... themselves, for a period of the day, to manlier exercises. The woods, abounding with game, and the rivers with fish of the most delicate flavor—the address of the hunter and the fisher, is equally called into action; since upon their exertions, primarily depend the party for the fish and fowl portion of their rural dinner. Guns and rods are, therefore, as indispensable part of the freightage, as the dried venison and bear hams, huge turkies, pasties, &c. which together with wines, spirits, and ...
— The Canadian Brothers - or The Prophecy Fulfilled • John Richardson

... by a flight of steps, while upon the top of a cupola that sprung from the roof was built a small but prettily painted martin's home, in the quaint shape of the ark as we find it in Scriptural illustrations. Throughout the length and breadth of the Continent, probably no other mere amateur fowl fancier possessed such a collection as Mr. Hargrove had patiently and gradually gathered from various sources. The peculiarity consisted in the whiteness of the fowls;—turkeys, guineas, geese, ducks, English Pile, Leghorn, Brahma chickens all spotlessly pure, while the pigeons resembling drifting ...
— Infelice • Augusta Jane Evans Wilson

... were many people who told me that, even if it was found, it was quite unlikely that it would be more succulent eating than a Dorking chicken? I'm sure they were right. You see, I didn't go to New Guinea in search of a barndoor fowl. I don't want domestic happiness, I don't want anything but you—you are my meteor-bird. I found, after my first visit to New Guinea, that it was impossible for me to rest until I had found the meteor-bird. ...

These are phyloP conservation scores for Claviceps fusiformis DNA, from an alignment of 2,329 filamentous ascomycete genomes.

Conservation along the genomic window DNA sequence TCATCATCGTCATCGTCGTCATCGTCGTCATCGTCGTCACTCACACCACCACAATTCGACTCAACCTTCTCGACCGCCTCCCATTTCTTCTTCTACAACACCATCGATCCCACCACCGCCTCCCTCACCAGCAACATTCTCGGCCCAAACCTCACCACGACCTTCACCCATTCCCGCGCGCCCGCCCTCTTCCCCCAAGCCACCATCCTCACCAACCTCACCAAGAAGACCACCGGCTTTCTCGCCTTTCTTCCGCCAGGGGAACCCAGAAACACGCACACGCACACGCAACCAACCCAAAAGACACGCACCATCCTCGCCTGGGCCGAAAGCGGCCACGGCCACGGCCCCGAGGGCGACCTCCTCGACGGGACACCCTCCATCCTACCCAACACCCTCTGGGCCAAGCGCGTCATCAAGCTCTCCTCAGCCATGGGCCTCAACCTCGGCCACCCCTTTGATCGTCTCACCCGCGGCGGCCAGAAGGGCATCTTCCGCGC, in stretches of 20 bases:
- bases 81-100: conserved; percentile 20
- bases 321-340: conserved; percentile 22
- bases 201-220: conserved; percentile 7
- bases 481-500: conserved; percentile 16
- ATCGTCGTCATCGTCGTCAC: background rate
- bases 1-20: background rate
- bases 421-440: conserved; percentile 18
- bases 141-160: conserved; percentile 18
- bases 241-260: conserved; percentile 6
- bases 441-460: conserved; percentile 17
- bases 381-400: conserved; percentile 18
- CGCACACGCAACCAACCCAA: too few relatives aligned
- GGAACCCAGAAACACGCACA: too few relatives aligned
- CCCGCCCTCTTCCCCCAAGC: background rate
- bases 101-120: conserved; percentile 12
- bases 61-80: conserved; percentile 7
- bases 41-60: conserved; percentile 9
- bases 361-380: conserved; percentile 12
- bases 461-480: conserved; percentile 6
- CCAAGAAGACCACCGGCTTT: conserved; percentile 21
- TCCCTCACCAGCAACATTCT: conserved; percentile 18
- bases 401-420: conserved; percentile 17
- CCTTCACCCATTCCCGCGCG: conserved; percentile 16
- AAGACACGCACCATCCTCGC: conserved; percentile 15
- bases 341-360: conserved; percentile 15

— Phyllis of Philistia • Frank Frankfort Moore

... Oh, I don't pretend that there haven't been moments in my years of stress and struggle when I've been tempted to join the gaudy, cackling fowl whose feathers I flatter myself I've plucked pretty thoroughly in my book! But I've resisted the devil by prayers and fasting; and, by George, sir, I wouldn't swap my modest victory for the vogue of the biggest boomster in England! [Boisterously.] Ha, ha, ha! Whoop! [Seizing ROOPE ...
— The Big Drum - A Comedy in Four Acts • Arthur Pinero

... in several modes, appeared on the lower part of the board, as also that of fowls, deer, goats, and hares, and various kinds of fish, together with huge loaves and cakes of bread, and sundry confections made of fruits and honey. The smaller sorts of wild-fowl, of which there was abundance, were not served up in platters, but brought in upon small wooden spits or broaches, and offered by the pages and domestics who bore them, to each guest in succession, who cut from them such a portion as he pleased. Beside ...
— Ivanhoe - A Romance • Walter Scott

... say I: not only by reason of their wonderful cookery of oysters, pretty nigh as large as cheese-plates (or for thy dear sake, heartiest of Greek Professors!), but because of all kinds of caters of fish, or flesh, or fowl, in these latitudes, the swallowers of oysters alone are not gregarious; but subduing themselves, as it were, to the nature of what they work in, and copying the coyness of the thing they eat, do sit apart in curtained boxes, and consort by twos, ...
— American Notes for General Circulation • Charles Dickens

... of Noah, and Noah's wife, and the three wives of his sons with them, into the ark; they, and every beast after his kind, and all the cattle after their kind, and every creeping thing that creepeth upon the earth after his kind, and every fowl after his kind, every bird of every sort. And they went in unto Noah into the ark, two and two of all flesh, wherein is the breath of life. And they that went in, went in male and female of all flesh, as God had commanded him: and ...
— The Antediluvian World • Ignatius Donnelly

... next and beyond this a fowl roost, both these last noticeably clean and sweet, and this in a day when the microbe and the germ were not such prominent factors in our civilisation as ...
— Margarita's Soul - The Romantic Recollections of a Man of Fifty • Ingraham Lovell

... for he loved following a spoor, which was a gift that Nature had given him; also he was weary of being cooped up like a fatting fowl upon the ...
— Swallow • H. Rider Haggard

... execrable crime! so to aspire Above our brethren, to ourselves assuming Authority usurped from God, not given. He gave us only over beast, fish, fowl, Dominion absolute; that right we hold By his donation: but man over man He made not lord—such title to himself Reserving, human left from ...